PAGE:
Dedicated to Breaking the Stigma
By: Miriam Ament Forman
October 27, 2014
More than one out of every 100 people who die – die by suicide. That is more people than those who die by car accidents. More than one in four Americans, ages 18 and older live with a diagnosable mental illness. And we know that the majority of them do not seek treatment.
My name is Miriam; I am dedicated to breaking the stigma associated with mental health.
This cause is very near and dear to my heart because, over a decade ago, I went through a major depression. I couldn’t get out of bed, felt helpless, hopeless and alone and couldn’t undertake simple tasks. Together with this, I faced stigma and isolation from some friends and relatives who didn’t know how to handle me nor the situation. I was able to successfully treat my depression with professional help. Last year, through a charity auction, I had the opportunity to go to lunch with legendary actress Glenn Close. I had never talked about my history of depression with anyone who was not already aware of it. She founded Bring Change 2 Mind and was open to talking about it. So, for the first time, I told someone, who happened to be Glenn Close, my whole story. She was amazing to talk to and it was so freeing. I knew from my conversation with her that I wanted to take my experiences and the challenges I faced and be a part of normalizing the mental health conversation.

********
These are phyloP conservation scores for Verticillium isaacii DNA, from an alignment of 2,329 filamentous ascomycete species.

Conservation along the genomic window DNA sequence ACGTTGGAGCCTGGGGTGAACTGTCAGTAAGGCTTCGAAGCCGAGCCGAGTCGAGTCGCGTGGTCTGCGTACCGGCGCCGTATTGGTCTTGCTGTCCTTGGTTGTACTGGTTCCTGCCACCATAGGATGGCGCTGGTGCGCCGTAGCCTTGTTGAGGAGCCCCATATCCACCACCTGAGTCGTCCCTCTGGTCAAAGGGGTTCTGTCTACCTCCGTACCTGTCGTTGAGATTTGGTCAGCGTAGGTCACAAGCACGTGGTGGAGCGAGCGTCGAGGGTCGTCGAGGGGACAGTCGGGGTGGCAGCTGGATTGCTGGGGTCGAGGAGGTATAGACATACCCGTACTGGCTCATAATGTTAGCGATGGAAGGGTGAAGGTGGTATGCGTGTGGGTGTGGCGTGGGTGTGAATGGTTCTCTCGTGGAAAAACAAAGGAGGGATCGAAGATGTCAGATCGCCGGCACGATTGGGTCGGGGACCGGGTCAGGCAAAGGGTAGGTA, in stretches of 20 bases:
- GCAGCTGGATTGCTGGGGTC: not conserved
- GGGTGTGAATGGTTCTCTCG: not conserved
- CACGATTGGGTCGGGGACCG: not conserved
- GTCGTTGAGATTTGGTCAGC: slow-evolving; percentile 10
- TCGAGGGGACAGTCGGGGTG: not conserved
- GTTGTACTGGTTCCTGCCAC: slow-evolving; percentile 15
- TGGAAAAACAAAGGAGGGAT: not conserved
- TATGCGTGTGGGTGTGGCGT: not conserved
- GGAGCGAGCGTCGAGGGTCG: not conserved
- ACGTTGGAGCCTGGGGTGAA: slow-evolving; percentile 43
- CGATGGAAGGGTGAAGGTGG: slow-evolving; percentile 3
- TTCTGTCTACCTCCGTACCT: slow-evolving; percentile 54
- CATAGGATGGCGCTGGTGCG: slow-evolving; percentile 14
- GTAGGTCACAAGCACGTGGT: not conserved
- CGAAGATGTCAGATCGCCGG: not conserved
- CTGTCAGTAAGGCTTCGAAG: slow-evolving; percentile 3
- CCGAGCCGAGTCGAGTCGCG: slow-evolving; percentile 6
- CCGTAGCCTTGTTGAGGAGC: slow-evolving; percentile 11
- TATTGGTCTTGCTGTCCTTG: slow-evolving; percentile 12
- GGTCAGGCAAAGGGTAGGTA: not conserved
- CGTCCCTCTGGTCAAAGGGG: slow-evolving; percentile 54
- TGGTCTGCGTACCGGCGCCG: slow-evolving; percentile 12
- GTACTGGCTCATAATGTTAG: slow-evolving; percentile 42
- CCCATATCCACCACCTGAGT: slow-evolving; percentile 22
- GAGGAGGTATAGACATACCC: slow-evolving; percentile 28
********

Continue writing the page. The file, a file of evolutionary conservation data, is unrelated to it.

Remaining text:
Shortly after our meeting, Chicago media was buzzing about how amazing Brandon Marshall is – not only on the field – but off the field using his platform to discuss his story and raise mental health awareness. I saw that the Brandon Marshall Foundation was looking for volunteers so I started volunteering and loved being a part of making such a difference in mental health. I told Louie Correa, the CEO, my story and he was so receptive and accepting. I knew I wanted to change my career and devote myself full time to mental health awareness. I received a fellowship from JCC PresenTense Chicago and launched No Shame On U so that no one is ashamed to get help. My goal is: for the people who need the help, to seek it, for family members and friends to know how to provide proper support and for lives to be saved.
Just last week, the Brandon Marshall Foundation, recommended me to WGN News for an interview for a segment they were doing on National Depression Screening Day. For the first time, I talked publicly about my mental health history. It felt amazing. I never would have thought twelve years ago that I would be where I am and have the confidence to speak out. I can’t thank the Brandon Marshall Foundation enough for all of the incredible things they do and continue to do and for the impact they have had on my life. If you or someone you know is going through a rough time please know that you are not alone, there are tons of people who care and resources out there.
Bio: Miriam has a B.A. in American History from Barnard College, Columbia University and an M.A. in Organizational Psychology from Teachers College, Columbia University. She lives in Chicago with her husband, musician David Forman.